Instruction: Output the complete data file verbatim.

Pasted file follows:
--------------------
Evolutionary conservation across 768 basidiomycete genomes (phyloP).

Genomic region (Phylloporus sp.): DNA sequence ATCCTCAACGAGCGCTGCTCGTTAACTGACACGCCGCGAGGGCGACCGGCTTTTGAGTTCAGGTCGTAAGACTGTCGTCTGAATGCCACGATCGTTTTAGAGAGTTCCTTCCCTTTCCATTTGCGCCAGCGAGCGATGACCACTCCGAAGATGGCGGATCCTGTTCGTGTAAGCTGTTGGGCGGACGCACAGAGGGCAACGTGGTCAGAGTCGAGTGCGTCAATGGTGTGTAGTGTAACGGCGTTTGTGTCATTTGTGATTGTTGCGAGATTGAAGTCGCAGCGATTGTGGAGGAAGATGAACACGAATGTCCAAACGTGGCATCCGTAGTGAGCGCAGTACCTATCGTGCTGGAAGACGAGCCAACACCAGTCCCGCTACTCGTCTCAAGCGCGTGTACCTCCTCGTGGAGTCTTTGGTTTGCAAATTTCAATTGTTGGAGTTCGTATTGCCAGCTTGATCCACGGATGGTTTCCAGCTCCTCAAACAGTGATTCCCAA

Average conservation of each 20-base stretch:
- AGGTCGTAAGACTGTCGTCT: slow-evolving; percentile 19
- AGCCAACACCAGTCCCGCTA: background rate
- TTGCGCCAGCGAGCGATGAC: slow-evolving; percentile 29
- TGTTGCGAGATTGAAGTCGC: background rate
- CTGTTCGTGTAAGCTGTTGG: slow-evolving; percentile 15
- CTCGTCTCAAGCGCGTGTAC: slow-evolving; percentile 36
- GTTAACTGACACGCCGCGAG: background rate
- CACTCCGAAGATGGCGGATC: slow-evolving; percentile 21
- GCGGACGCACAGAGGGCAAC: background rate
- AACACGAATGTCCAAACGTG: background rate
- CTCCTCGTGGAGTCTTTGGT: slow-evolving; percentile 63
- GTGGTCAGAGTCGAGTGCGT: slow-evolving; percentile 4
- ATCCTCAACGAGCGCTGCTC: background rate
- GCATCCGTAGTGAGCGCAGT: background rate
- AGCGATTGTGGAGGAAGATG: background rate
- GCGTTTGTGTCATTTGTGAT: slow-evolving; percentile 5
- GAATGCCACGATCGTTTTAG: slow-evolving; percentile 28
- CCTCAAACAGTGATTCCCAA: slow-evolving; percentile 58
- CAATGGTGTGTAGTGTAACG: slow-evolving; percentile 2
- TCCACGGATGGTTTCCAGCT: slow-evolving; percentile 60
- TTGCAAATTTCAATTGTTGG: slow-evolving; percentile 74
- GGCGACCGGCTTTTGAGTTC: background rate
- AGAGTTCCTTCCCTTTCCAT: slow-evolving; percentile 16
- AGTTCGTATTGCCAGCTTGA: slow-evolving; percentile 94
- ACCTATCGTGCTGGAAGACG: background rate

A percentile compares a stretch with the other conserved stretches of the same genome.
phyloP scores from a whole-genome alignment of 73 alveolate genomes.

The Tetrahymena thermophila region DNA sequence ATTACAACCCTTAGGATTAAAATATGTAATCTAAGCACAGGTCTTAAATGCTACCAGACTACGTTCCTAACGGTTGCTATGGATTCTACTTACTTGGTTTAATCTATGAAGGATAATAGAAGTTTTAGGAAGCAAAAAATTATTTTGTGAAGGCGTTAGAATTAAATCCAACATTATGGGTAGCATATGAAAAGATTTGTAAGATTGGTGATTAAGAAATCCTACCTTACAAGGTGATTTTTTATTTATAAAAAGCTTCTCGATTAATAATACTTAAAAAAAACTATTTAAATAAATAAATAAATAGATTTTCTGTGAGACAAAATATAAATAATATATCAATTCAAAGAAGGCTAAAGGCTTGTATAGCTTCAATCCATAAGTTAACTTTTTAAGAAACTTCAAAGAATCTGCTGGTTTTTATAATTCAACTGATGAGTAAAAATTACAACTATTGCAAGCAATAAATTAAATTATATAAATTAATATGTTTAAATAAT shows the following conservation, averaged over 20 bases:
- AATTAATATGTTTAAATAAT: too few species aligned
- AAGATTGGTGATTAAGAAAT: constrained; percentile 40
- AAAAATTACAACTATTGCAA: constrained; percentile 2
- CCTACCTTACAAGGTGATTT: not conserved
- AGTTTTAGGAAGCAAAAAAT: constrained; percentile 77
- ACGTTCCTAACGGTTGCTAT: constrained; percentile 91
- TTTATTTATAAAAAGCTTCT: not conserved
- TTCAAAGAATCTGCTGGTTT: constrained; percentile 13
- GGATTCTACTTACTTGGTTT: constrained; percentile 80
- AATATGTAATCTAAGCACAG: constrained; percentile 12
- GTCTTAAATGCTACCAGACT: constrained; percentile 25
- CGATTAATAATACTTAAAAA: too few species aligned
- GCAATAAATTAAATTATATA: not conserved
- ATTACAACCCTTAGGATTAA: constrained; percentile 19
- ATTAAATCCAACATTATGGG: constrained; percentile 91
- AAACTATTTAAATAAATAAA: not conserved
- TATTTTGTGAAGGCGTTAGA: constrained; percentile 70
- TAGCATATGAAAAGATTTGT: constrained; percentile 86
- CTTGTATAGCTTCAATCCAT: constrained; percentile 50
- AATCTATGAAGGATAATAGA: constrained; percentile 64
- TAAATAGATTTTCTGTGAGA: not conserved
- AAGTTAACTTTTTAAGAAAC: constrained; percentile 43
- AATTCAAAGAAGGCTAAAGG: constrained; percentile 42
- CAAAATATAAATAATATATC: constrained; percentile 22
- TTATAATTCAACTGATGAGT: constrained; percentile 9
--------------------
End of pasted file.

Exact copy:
Evolutionary conservation across 768 basidiomycete genomes (phyloP).

Genomic region (Phylloporus sp.): DNA sequence ATCCTCAACGAGCGCTGCTCGTTAACTGACACGCCGCGAGGGCGACCGGCTTTTGAGTTCAGGTCGTAAGACTGTCGTCTGAATGCCACGATCGTTTTAGAGAGTTCCTTCCCTTTCCATTTGCGCCAGCGAGCGATGACCACTCCGAAGATGGCGGATCCTGTTCGTGTAAGCTGTTGGGCGGACGCACAGAGGGCAACGTGGTCAGAGTCGAGTGCGTCAATGGTGTGTAGTGTAACGGCGTTTGTGTCATTTGTGATTGTTGCGAGATTGAAGTCGCAGCGATTGTGGAGGAAGATGAACACGAATGTCCAAACGTGGCATCCGTAGTGAGCGCAGTACCTATCGTGCTGGAAGACGAGCCAACACCAGTCCCGCTACTCGTCTCAAGCGCGTGTACCTCCTCGTGGAGTCTTTGGTTTGCAAATTTCAATTGTTGGAGTTCGTATTGCCAGCTTGATCCACGGATGGTTTCCAGCTCCTCAAACAGTGATTCCCAA

Average conservation of each 20-base stretch:
- AGGTCGTAAGACTGTCGTCT: slow-evolving; percentile 19
- AGCCAACACCAGTCCCGCTA: background rate
- TTGCGCCAGCGAGCGATGAC: slow-evolving; percentile 29
- TGTTGCGAGATTGAAGTCGC: background rate
- CTGTTCGTGTAAGCTGTTGG: slow-evolving; percentile 15
- CTCGTCTCAAGCGCGTGTAC: slow-evolving; percentile 36
- GTTAACTGACACGCCGCGAG: background rate
- CACTCCGAAGATGGCGGATC: slow-evolving; percentile 21
- GCGGACGCACAGAGGGCAAC: background rate
- AACACGAATGTCCAAACGTG: background rate
- CTCCTCGTGGAGTCTTTGGT: slow-evolving; percentile 63
- GTGGTCAGAGTCGAGTGCGT: slow-evolving; percentile 4
- ATCCTCAACGAGCGCTGCTC: background rate
- GCATCCGTAGTGAGCGCAGT: background rate
- AGCGATTGTGGAGGAAGATG: background rate
- GCGTTTGTGTCATTTGTGAT: slow-evolving; percentile 5
- GAATGCCACGATCGTTTTAG: slow-evolving; percentile 28
- CCTCAAACAGTGATTCCCAA: slow-evolving; percentile 58
- CAATGGTGTGTAGTGTAACG: slow-evolving; percentile 2
- TCCACGGATGGTTTCCAGCT: slow-evolving; percentile 60
- TTGCAAATTTCAATTGTTGG: slow-evolving; percentile 74
- GGCGACCGGCTTTTGAGTTC: background rate
- AGAGTTCCTTCCCTTTCCAT: slow-evolving; percentile 16
- AGTTCGTATTGCCAGCTTGA: slow-evolving; percentile 94
- ACCTATCGTGCTGGAAGACG: background rate

A percentile compares a stretch with the other conserved stretches of the same genome.
phyloP scores from a whole-genome alignment of 73 alveolate genomes.

The Tetrahymena thermophila region DNA sequence ATTACAACCCTTAGGATTAAAATATGTAATCTAAGCACAGGTCTTAAATGCTACCAGACTACGTTCCTAACGGTTGCTATGGATTCTACTTACTTGGTTTAATCTATGAAGGATAATAGAAGTTTTAGGAAGCAAAAAATTATTTTGTGAAGGCGTTAGAATTAAATCCAACATTATGGGTAGCATATGAAAAGATTTGTAAGATTGGTGATTAAGAAATCCTACCTTACAAGGTGATTTTTTATTTATAAAAAGCTTCTCGATTAATAATACTTAAAAAAAACTATTTAAATAAATAAATAAATAGATTTTCTGTGAGACAAAATATAAATAATATATCAATTCAAAGAAGGCTAAAGGCTTGTATAGCTTCAATCCATAAGTTAACTTTTTAAGAAACTTCAAAGAATCTGCTGGTTTTTATAATTCAACTGATGAGTAAAAATTACAACTATTGCAAGCAATAAATTAAATTATATAAATTAATATGTTTAAATAAT shows the following conservation, averaged over 20 bases:
- AATTAATATGTTTAAATAAT: too few species aligned
- AAGATTGGTGATTAAGAAAT: constrained; percentile 40
- AAAAATTACAACTATTGCAA: constrained; percentile 2
- CCTACCTTACAAGGTGATTT: not conserved
- AGTTTTAGGAAGCAAAAAAT: constrained; percentile 77
- ACGTTCCTAACGGTTGCTAT: constrained; percentile 91
- TTTATTTATAAAAAGCTTCT: not conserved
- TTCAAAGAATCTGCTGGTTT: constrained; percentile 13
- GGATTCTACTTACTTGGTTT: constrained; percentile 80
- AATATGTAATCTAAGCACAG: constrained; percentile 12
- GTCTTAAATGCTACCAGACT: constrained; percentile 25
- CGATTAATAATACTTAAAAA: too few species aligned
- GCAATAAATTAAATTATATA: not conserved
- ATTACAACCCTTAGGATTAA: constrained; percentile 19
- ATTAAATCCAACATTATGGG: constrained; percentile 91
- AAACTATTTAAATAAATAAA: not conserved
- TATTTTGTGAAGGCGTTAGA: constrained; percentile 70
- TAGCATATGAAAAGATTTGT: constrained; percentile 86
- CTTGTATAGCTTCAATCCAT: constrained; percentile 50
- AATCTATGAAGGATAATAGA: constrained; percentile 64
- TAAATAGATTTTCTGTGAGA: not conserved
- AAGTTAACTTTTTAAGAAAC: constrained; percentile 43
- AATTCAAAGAAGGCTAAAGG: constrained; percentile 42
- CAAAATATAAATAATATATC: constrained; percentile 22
- TTATAATTCAACTGATGAGT: constrained; percentile 9